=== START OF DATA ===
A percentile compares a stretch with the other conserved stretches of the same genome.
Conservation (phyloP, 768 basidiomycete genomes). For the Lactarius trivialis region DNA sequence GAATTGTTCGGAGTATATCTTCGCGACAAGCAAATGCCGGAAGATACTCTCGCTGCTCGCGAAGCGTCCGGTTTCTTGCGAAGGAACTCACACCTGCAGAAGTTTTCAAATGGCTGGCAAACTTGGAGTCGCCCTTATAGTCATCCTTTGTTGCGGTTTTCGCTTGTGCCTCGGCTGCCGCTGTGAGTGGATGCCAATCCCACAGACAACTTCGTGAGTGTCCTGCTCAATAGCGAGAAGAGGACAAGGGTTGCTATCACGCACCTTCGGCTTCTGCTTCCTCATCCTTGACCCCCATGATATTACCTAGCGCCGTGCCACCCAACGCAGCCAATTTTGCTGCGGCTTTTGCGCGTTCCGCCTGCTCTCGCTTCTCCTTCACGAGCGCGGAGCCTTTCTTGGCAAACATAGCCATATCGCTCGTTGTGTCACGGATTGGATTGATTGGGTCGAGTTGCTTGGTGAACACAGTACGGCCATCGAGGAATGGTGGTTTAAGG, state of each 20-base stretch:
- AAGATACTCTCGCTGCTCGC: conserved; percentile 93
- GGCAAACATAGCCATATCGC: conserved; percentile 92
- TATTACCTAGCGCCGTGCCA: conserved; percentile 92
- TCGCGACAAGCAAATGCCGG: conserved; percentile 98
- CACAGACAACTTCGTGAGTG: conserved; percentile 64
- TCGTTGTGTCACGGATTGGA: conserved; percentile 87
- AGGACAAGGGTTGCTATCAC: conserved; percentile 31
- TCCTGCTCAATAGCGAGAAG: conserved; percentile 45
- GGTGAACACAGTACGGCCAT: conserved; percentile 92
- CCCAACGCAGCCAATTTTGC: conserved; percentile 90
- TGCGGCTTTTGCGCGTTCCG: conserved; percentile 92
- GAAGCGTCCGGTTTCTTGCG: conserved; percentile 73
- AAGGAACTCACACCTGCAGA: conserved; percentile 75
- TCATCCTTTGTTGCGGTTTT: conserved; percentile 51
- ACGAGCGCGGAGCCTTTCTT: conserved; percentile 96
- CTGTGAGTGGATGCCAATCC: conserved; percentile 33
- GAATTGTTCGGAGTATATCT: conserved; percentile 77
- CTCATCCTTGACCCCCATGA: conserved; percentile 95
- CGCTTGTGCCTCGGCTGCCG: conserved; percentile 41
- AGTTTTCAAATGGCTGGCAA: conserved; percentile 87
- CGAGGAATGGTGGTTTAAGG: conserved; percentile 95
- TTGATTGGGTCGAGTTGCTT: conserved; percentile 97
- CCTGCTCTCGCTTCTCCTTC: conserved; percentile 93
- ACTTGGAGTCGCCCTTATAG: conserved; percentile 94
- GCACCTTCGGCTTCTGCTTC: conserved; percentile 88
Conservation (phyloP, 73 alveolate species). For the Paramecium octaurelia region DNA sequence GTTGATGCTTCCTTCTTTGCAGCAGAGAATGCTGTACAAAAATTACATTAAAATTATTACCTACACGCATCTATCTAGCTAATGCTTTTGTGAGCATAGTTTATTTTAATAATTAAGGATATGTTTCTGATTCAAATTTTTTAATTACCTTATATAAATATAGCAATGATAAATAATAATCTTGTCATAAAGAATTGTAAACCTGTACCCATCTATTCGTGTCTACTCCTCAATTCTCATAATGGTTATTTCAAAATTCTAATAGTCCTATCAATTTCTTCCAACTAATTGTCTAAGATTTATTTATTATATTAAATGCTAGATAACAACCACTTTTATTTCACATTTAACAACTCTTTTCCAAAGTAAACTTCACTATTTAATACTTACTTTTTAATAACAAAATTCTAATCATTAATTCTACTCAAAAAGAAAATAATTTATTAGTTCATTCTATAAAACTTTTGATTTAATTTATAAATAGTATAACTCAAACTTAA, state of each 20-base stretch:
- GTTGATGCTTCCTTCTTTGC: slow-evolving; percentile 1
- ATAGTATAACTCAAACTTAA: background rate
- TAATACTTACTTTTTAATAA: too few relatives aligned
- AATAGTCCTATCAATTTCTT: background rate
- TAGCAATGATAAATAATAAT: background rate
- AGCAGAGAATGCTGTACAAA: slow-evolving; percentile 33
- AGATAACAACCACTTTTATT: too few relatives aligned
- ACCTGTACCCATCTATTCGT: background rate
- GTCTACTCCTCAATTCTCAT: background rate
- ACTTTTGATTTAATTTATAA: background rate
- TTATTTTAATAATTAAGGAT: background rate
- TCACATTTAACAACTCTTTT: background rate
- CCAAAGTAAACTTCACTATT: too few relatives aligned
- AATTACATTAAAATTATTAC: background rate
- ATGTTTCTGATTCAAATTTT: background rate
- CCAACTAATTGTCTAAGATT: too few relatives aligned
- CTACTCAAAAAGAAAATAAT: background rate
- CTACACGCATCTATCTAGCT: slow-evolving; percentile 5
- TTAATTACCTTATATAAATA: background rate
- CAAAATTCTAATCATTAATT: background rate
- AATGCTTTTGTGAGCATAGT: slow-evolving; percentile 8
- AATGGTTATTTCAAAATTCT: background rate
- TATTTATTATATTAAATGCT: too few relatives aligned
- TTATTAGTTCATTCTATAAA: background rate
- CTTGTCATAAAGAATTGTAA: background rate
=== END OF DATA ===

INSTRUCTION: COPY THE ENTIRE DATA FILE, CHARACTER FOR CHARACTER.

A percentile compares a stretch with the other conserved stretches of the same genome.
Conservation (phyloP, 768 basidiomycete genomes). For the Lactarius trivialis region DNA sequence GAATTGTTCGGAGTATATCTTCGCGACAAGCAAATGCCGGAAGATACTCTCGCTGCTCGCGAAGCGTCCGGTTTCTTGCGAAGGAACTCACACCTGCAGAAGTTTTCAAATGGCTGGCAAACTTGGAGTCGCCCTTATAGTCATCCTTTGTTGCGGTTTTCGCTTGTGCCTCGGCTGCCGCTGTGAGTGGATGCCAATCCCACAGACAACTTCGTGAGTGTCCTGCTCAATAGCGAGAAGAGGACAAGGGTTGCTATCACGCACCTTCGGCTTCTGCTTCCTCATCCTTGACCCCCATGATATTACCTAGCGCCGTGCCACCCAACGCAGCCAATTTTGCTGCGGCTTTTGCGCGTTCCGCCTGCTCTCGCTTCTCCTTCACGAGCGCGGAGCCTTTCTTGGCAAACATAGCCATATCGCTCGTTGTGTCACGGATTGGATTGATTGGGTCGAGTTGCTTGGTGAACACAGTACGGCCATCGAGGAATGGTGGTTTAAGG, state of each 20-base stretch:
- AAGATACTCTCGCTGCTCGC: conserved; percentile 93
- GGCAAACATAGCCATATCGC: conserved; percentile 92
- TATTACCTAGCGCCGTGCCA: conserved; percentile 92
- TCGCGACAAGCAAATGCCGG: conserved; percentile 98
- CACAGACAACTTCGTGAGTG: conserved; percentile 64
- TCGTTGTGTCACGGATTGGA: conserved; percentile 87
- AGGACAAGGGTTGCTATCAC: conserved; percentile 31
- TCCTGCTCAATAGCGAGAAG: conserved; percentile 45
- GGTGAACACAGTACGGCCAT: conserved; percentile 92
- CCCAACGCAGCCAATTTTGC: conserved; percentile 90
- TGCGGCTTTTGCGCGTTCCG: conserved; percentile 92
- GAAGCGTCCGGTTTCTTGCG: conserved; percentile 73
- AAGGAACTCACACCTGCAGA: conserved; percentile 75
- TCATCCTTTGTTGCGGTTTT: conserved; percentile 51
- ACGAGCGCGGAGCCTTTCTT: conserved; percentile 96
- CTGTGAGTGGATGCCAATCC: conserved; percentile 33
- GAATTGTTCGGAGTATATCT: conserved; percentile 77
- CTCATCCTTGACCCCCATGA: conserved; percentile 95
- CGCTTGTGCCTCGGCTGCCG: conserved; percentile 41
- AGTTTTCAAATGGCTGGCAA: conserved; percentile 87
- CGAGGAATGGTGGTTTAAGG: conserved; percentile 95
- TTGATTGGGTCGAGTTGCTT: conserved; percentile 97
- CCTGCTCTCGCTTCTCCTTC: conserved; percentile 93
- ACTTGGAGTCGCCCTTATAG: conserved; percentile 94
- GCACCTTCGGCTTCTGCTTC: conserved; percentile 88
Conservation (phyloP, 73 alveolate species). For the Paramecium octaurelia region DNA sequence GTTGATGCTTCCTTCTTTGCAGCAGAGAATGCTGTACAAAAATTACATTAAAATTATTACCTACACGCATCTATCTAGCTAATGCTTTTGTGAGCATAGTTTATTTTAATAATTAAGGATATGTTTCTGATTCAAATTTTTTAATTACCTTATATAAATATAGCAATGATAAATAATAATCTTGTCATAAAGAATTGTAAACCTGTACCCATCTATTCGTGTCTACTCCTCAATTCTCATAATGGTTATTTCAAAATTCTAATAGTCCTATCAATTTCTTCCAACTAATTGTCTAAGATTTATTTATTATATTAAATGCTAGATAACAACCACTTTTATTTCACATTTAACAACTCTTTTCCAAAGTAAACTTCACTATTTAATACTTACTTTTTAATAACAAAATTCTAATCATTAATTCTACTCAAAAAGAAAATAATTTATTAGTTCATTCTATAAAACTTTTGATTTAATTTATAAATAGTATAACTCAAACTTAA, state of each 20-base stretch:
- GTTGATGCTTCCTTCTTTGC: slow-evolving; percentile 1
- ATAGTATAACTCAAACTTAA: background rate
- TAATACTTACTTTTTAATAA: too few relatives aligned
- AATAGTCCTATCAATTTCTT: background rate
- TAGCAATGATAAATAATAAT: background rate
- AGCAGAGAATGCTGTACAAA: slow-evolving; percentile 33
- AGATAACAACCACTTTTATT: too few relatives aligned
- ACCTGTACCCATCTATTCGT: background rate
- GTCTACTCCTCAATTCTCAT: background rate
- ACTTTTGATTTAATTTATAA: background rate
- TTATTTTAATAATTAAGGAT: background rate
- TCACATTTAACAACTCTTTT: background rate
- CCAAAGTAAACTTCACTATT: too few relatives aligned
- AATTACATTAAAATTATTAC: background rate
- ATGTTTCTGATTCAAATTTT: background rate
- CCAACTAATTGTCTAAGATT: too few relatives aligned
- CTACTCAAAAAGAAAATAAT: background rate
- CTACACGCATCTATCTAGCT: slow-evolving; percentile 5
- TTAATTACCTTATATAAATA: background rate
- CAAAATTCTAATCATTAATT: background rate
- AATGCTTTTGTGAGCATAGT: slow-evolving; percentile 8
- AATGGTTATTTCAAAATTCT: background rate
- TATTTATTATATTAAATGCT: too few relatives aligned
- TTATTAGTTCATTCTATAAA: background rate
- CTTGTCATAAAGAATTGTAA: background rate